Why active investing can solve the argument over Asian equities
In early October, the World Bank issued a tough assessment on Asia, warning that the region’s...
Certain brands are instantly recognisable. Their reputations and distinctive logos are known across the world, while any mention of their names will generate an instant reaction. Just think about fast food chain McDonald’s, global bank HSBC, and the iconic Ferrari supercars. All of them have a global presence and enjoy bumper annual revenues.
But how does this translate into a company’s overall value – and what are the ways in which investors can get exposure to these international giants?
Consultancy Brand Finance analyses 5,000 of the world’s biggest companies to publish reports ranking them in terms of country and sector-specific factors. It considers millions of data points that are scrutinised, calculated, and combined to provide results that are used by chief finance officers and fund managers.
For example, a recent study found Mercedes-Benz was the most valuable European brand, with its value edging up 6% to €52.4bn, despite it having been a tough year for auto manufacturers*. Deutsche Telekom came in second on €51.9bn, followed by energy giant Shell in third sport on €43.1bn*. The oil major was also the UK’s most valuable brand*.
Of course, a strong corporate identity can result in more customers and higher profits. In turn, these can transform into handsome returns for investors in the business.
These investors include managers of investment portfolios such as the Morgan Stanley Global Brands fund. The portfolio is run by an experienced 10-strong team that’s led by William Lock, head of international equities.
The team believes high quality companies built on dominant market positions and underpinned by powerful intangible assets can generate attractive returns over the long term.
The fund’s current largest holding, with a 9.13% share of assets, is in Philip Morris International, a leading international tobacco company listed on the New York Stock Exchange**. Its brands include Marlboro, which has been one of the world’s most recognisable names for the past half a century, as well as Parliament, Bond Street, and Chesterfield. The portfolio’s second biggest position is in US tech firm Microsoft**. The company, founded by Bill Gates back in 1975, has established itself as a leading name in software.
Another fund that could be worth considering is Lazard Global Equity Franchise, which looks for companies with an edge in their respective business sectors. It invests in listed companies that have an economic franchise, defined as possessing a combination of high degree of earnings visibility and large competitive advantages.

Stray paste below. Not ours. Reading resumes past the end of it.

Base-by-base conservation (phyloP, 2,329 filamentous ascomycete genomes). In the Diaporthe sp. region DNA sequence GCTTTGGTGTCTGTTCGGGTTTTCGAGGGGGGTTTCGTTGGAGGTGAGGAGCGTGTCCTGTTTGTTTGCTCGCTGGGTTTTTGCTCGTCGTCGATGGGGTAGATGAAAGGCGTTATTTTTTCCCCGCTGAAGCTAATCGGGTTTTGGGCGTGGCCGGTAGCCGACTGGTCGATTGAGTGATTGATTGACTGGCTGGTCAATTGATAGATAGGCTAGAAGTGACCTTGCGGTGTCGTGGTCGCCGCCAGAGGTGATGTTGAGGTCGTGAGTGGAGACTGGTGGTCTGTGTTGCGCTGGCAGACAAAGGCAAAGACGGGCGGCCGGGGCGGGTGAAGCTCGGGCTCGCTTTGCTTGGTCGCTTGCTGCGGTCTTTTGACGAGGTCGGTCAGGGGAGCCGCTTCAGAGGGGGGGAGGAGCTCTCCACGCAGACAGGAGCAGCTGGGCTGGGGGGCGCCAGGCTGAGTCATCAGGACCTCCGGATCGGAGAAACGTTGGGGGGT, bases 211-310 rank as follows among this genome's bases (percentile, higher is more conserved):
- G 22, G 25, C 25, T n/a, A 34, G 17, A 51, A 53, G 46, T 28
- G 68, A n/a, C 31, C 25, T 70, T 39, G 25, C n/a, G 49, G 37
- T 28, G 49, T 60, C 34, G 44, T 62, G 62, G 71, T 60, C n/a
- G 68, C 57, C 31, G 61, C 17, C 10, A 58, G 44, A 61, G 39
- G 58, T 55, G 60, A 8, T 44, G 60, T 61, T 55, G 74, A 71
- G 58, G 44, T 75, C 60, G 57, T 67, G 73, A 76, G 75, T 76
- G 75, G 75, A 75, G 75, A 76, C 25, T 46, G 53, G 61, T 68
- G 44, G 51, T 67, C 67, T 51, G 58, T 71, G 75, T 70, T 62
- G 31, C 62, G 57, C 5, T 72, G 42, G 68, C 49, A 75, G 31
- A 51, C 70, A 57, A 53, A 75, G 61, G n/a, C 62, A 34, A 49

While the four-strong fund management team can consider stocks of any size, the fact industry leaders are favoured leads to a natural bias towards larger companies. Strong brands, alongside intellectual property, high barriers to competition, and natural monopolies are seen as very attractive qualities.
This fund’s largest holding is currently in a US company called Tapestry, a US-based luxury fashion holding company**. Its brands are Coach, Kate Spade New York, and Stuart Weitzman footwear.
The good news is that powerful brands with great reputations can be found around the globe. For example, Samsung Electronics is the third largest holding in the Matthews Pacific Tiger fund**.
The South Korean business specialises in producing a wide variety of consumer and industry electronics, including smartphones, televisions, and fridges.
The fund is a high conviction, low turnover portfolio of stocks expected to benefit from the growth of the Asian consumer, and it benefits from a focus on corporate governance, expert local knowledge, and the undertaking of numerous company meetings.
GQG Partners Emerging Market Equities also has several recognisable names in its portfolio. Current top ten holdings include Coca-Cola Co, the soft drink manufacturer. Since it announced its intention to begin distribution in Myanmar in June 2012, Coca-Cola has been officially available in every country in the world except Cuba and North Korea. The fund also owns shares in Heineken and Exxon Mobile Corp**.
Then there is the TM Redwheel Global Equity Income fund. According to the fund’s most recent factsheet, its portfolio contains a list of familiar global brands, including British American Tobacco, whose own brands include Dunhill, Lucky Strike, Rothmans, and Camel**. Diageo is another prominent position**. The drinks company’s brands include Baileys, Smirnoff, Captain Morgan, Johnnie Walker, and Guinness.
Few corporate names on the planet are more recognisable than Google. The search engine is the first that comes to mind whenever most of us want to look up something on the internet. In fact, so powerful is the name that it was added to the Oxford English Dictionary as a verb in 2006!
Google’s parent company is Alphabet and it’s the current largest holding in the Liontrust Sustainable Future Global Growth fund**, managed by Simon Clements, Peter Michaelis, and Chris Foster.
This fund identifies key structural growth trends and the companies most likely to benefit.
It’s also an investor in Visa, the global payments technology company that connects consumers, businesses, and governments in more than 200 countries**.
*Source: Brand Finance, Europe 500 2022
**Source: fund factsheet, 30 April 2022